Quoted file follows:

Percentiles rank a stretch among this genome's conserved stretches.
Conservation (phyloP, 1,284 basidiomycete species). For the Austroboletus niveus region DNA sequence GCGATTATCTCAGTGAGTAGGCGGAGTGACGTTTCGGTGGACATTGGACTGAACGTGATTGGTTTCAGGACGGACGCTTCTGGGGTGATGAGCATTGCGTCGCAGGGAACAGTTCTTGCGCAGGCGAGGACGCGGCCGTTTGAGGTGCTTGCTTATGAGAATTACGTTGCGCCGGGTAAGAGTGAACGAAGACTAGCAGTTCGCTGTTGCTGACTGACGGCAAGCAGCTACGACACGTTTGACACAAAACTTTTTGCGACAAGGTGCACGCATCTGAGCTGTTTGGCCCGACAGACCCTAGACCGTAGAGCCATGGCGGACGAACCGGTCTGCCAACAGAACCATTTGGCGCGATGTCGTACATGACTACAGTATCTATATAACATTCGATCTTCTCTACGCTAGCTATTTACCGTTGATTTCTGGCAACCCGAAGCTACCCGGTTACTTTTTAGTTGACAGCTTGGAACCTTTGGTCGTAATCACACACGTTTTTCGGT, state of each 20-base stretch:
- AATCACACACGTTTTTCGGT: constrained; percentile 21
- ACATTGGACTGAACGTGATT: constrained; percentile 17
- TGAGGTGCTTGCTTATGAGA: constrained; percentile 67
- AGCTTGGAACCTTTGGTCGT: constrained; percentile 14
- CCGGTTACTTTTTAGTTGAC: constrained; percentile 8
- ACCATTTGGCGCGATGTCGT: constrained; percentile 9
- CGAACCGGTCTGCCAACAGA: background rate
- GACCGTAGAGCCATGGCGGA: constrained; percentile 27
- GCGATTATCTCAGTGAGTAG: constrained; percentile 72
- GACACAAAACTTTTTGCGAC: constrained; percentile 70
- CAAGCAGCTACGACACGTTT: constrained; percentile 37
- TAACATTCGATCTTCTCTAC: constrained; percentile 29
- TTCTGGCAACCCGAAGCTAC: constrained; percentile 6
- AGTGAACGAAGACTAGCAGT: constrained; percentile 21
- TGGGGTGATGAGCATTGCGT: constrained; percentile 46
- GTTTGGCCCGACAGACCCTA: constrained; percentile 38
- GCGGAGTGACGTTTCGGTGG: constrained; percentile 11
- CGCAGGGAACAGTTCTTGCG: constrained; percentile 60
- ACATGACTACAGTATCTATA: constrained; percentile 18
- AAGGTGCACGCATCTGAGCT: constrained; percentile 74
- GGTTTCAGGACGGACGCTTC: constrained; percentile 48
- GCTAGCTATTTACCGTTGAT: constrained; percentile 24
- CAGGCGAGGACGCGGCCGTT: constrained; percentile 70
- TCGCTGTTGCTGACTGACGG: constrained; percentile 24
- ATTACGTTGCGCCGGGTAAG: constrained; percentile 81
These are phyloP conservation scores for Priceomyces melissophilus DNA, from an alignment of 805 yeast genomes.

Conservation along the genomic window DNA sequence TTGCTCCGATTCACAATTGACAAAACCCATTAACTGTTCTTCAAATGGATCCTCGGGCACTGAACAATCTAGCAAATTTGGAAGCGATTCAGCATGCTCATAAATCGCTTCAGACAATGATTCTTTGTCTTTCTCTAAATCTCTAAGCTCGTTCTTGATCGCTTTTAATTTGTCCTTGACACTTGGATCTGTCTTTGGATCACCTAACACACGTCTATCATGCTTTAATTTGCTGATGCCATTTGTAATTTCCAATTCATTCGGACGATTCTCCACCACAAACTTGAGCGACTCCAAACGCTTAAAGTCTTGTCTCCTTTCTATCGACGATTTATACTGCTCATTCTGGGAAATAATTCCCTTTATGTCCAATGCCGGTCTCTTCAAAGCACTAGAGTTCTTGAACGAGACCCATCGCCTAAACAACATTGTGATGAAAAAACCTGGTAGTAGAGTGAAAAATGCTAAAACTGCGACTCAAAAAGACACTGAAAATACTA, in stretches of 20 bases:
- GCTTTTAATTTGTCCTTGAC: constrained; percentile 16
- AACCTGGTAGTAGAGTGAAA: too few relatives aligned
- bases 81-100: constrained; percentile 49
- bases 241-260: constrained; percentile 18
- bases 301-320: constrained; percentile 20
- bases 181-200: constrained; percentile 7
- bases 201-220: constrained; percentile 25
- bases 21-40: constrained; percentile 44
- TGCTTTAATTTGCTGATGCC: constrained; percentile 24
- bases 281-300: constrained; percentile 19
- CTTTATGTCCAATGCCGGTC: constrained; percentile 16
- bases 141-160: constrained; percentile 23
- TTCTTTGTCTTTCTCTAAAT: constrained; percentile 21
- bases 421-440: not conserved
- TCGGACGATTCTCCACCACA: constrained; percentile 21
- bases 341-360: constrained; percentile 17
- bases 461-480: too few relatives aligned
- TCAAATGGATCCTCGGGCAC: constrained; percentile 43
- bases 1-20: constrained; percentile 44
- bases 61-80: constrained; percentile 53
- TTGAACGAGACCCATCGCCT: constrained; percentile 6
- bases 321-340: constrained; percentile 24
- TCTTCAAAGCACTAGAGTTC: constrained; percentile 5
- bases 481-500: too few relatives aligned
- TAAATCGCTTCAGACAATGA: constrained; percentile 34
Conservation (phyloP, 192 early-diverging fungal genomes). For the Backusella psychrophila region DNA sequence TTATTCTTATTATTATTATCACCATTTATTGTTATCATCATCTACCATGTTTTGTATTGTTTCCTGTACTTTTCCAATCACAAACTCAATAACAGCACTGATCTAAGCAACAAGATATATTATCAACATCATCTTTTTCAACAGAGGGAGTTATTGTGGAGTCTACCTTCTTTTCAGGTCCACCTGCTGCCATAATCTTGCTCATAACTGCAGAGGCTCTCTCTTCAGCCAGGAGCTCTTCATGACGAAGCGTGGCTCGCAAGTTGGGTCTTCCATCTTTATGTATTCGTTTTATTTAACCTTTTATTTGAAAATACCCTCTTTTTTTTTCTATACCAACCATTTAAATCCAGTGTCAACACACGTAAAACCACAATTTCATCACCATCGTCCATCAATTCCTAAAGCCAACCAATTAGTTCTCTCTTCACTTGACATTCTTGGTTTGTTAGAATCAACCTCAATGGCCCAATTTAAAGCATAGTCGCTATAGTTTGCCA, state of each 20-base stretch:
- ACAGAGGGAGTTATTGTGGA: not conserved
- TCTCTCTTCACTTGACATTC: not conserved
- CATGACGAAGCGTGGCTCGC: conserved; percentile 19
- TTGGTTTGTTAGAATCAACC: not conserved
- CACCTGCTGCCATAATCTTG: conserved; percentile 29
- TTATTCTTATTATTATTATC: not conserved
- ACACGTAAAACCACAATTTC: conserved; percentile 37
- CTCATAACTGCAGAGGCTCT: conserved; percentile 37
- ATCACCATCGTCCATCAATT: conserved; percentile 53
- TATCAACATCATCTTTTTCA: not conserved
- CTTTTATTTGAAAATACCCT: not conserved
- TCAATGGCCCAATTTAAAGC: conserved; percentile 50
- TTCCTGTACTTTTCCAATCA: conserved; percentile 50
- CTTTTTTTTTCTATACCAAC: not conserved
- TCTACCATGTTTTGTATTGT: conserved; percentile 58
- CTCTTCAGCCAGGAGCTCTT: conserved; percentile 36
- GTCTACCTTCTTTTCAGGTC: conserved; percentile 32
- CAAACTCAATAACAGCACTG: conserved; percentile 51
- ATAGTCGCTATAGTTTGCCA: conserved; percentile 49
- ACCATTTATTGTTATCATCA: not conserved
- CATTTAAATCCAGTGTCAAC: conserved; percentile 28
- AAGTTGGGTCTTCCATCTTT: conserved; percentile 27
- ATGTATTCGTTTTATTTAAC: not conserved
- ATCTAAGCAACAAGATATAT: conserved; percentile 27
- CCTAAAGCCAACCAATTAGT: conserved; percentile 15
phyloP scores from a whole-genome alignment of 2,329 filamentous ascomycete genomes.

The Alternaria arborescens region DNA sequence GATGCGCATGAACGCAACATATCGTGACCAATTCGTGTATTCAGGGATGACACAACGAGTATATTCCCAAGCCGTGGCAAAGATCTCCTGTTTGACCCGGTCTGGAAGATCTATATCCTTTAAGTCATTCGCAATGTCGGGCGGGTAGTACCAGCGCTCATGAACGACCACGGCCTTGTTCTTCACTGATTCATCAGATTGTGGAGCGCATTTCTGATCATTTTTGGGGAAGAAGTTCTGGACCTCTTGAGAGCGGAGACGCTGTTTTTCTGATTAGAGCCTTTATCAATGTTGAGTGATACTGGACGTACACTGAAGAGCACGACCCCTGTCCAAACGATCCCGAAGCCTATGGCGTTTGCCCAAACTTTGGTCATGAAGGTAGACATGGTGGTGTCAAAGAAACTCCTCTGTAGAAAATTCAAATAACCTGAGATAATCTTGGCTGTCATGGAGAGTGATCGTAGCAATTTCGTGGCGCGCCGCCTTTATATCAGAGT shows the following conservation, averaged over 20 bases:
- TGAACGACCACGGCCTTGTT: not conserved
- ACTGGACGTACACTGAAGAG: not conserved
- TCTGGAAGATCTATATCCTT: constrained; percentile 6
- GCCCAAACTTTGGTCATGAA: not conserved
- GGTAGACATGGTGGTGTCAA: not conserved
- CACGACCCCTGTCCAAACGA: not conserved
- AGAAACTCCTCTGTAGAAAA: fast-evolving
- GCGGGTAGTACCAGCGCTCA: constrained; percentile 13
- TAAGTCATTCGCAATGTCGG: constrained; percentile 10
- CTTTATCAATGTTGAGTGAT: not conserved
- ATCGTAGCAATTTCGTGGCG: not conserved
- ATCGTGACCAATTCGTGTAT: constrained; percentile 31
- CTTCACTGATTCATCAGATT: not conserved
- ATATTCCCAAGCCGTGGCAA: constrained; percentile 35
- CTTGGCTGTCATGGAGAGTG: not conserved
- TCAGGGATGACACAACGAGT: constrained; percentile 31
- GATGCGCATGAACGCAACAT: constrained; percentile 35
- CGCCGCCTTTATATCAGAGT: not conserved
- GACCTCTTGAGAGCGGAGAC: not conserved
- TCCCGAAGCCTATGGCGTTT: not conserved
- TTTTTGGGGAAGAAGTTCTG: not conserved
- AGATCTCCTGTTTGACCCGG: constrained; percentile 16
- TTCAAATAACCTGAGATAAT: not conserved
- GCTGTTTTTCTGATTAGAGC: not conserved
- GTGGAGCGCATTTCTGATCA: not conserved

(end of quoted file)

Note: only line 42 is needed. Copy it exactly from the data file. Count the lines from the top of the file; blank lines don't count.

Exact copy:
- TTCTTTGTCTTTCTCTAAAT: constrained; percentile 21